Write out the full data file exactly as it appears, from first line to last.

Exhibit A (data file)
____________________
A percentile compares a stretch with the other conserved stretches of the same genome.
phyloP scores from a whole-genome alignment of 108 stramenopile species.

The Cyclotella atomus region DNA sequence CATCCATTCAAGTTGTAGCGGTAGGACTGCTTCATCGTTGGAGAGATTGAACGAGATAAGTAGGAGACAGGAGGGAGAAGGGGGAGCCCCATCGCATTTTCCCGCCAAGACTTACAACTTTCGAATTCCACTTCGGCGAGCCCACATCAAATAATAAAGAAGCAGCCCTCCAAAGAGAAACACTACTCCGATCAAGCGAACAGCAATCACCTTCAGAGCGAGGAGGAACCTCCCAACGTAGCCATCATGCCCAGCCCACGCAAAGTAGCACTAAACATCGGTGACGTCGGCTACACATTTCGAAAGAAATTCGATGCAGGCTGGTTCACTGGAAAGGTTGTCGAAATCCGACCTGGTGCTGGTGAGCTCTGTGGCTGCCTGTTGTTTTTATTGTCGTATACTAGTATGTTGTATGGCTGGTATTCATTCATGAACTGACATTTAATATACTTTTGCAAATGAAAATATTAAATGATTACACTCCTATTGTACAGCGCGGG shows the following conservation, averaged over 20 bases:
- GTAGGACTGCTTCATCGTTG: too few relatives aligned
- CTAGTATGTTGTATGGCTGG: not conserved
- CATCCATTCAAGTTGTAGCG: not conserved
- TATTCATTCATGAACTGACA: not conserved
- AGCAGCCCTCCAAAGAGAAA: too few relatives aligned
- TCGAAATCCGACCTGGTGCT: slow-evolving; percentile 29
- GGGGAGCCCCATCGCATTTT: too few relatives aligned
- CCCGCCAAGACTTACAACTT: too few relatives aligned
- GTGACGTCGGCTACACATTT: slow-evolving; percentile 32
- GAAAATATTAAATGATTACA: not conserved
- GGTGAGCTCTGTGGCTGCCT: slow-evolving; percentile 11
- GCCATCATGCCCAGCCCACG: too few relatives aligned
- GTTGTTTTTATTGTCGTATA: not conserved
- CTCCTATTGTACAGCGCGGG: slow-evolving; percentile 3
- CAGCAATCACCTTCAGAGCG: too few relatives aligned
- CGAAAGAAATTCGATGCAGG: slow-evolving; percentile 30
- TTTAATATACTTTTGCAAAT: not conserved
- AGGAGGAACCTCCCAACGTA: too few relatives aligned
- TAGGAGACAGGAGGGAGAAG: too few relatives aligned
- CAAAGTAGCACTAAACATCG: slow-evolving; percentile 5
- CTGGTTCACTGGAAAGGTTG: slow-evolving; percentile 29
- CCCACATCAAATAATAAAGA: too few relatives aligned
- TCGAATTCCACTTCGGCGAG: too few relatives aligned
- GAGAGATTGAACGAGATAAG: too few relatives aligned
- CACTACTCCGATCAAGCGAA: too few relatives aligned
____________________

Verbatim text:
A percentile compares a stretch with the other conserved stretches of the same genome.
phyloP scores from a whole-genome alignment of 108 stramenopile species.

The Cyclotella atomus region DNA sequence CATCCATTCAAGTTGTAGCGGTAGGACTGCTTCATCGTTGGAGAGATTGAACGAGATAAGTAGGAGACAGGAGGGAGAAGGGGGAGCCCCATCGCATTTTCCCGCCAAGACTTACAACTTTCGAATTCCACTTCGGCGAGCCCACATCAAATAATAAAGAAGCAGCCCTCCAAAGAGAAACACTACTCCGATCAAGCGAACAGCAATCACCTTCAGAGCGAGGAGGAACCTCCCAACGTAGCCATCATGCCCAGCCCACGCAAAGTAGCACTAAACATCGGTGACGTCGGCTACACATTTCGAAAGAAATTCGATGCAGGCTGGTTCACTGGAAAGGTTGTCGAAATCCGACCTGGTGCTGGTGAGCTCTGTGGCTGCCTGTTGTTTTTATTGTCGTATACTAGTATGTTGTATGGCTGGTATTCATTCATGAACTGACATTTAATATACTTTTGCAAATGAAAATATTAAATGATTACACTCCTATTGTACAGCGCGGG shows the following conservation, averaged over 20 bases:
- GTAGGACTGCTTCATCGTTG: too few relatives aligned
- CTAGTATGTTGTATGGCTGG: not conserved
- CATCCATTCAAGTTGTAGCG: not conserved
- TATTCATTCATGAACTGACA: not conserved
- AGCAGCCCTCCAAAGAGAAA: too few relatives aligned
- TCGAAATCCGACCTGGTGCT: slow-evolving; percentile 29
- GGGGAGCCCCATCGCATTTT: too few relatives aligned
- CCCGCCAAGACTTACAACTT: too few relatives aligned
- GTGACGTCGGCTACACATTT: slow-evolving; percentile 32
- GAAAATATTAAATGATTACA: not conserved
- GGTGAGCTCTGTGGCTGCCT: slow-evolving; percentile 11
- GCCATCATGCCCAGCCCACG: too few relatives aligned
- GTTGTTTTTATTGTCGTATA: not conserved
- CTCCTATTGTACAGCGCGGG: slow-evolving; percentile 3
- CAGCAATCACCTTCAGAGCG: too few relatives aligned
- CGAAAGAAATTCGATGCAGG: slow-evolving; percentile 30
- TTTAATATACTTTTGCAAAT: not conserved
- AGGAGGAACCTCCCAACGTA: too few relatives aligned
- TAGGAGACAGGAGGGAGAAG: too few relatives aligned
- CAAAGTAGCACTAAACATCG: slow-evolving; percentile 5
- CTGGTTCACTGGAAAGGTTG: slow-evolving; percentile 29
- CCCACATCAAATAATAAAGA: too few relatives aligned
- TCGAATTCCACTTCGGCGAG: too few relatives aligned
- GAGAGATTGAACGAGATAAG: too few relatives aligned
- CACTACTCCGATCAAGCGAA: too few relatives aligned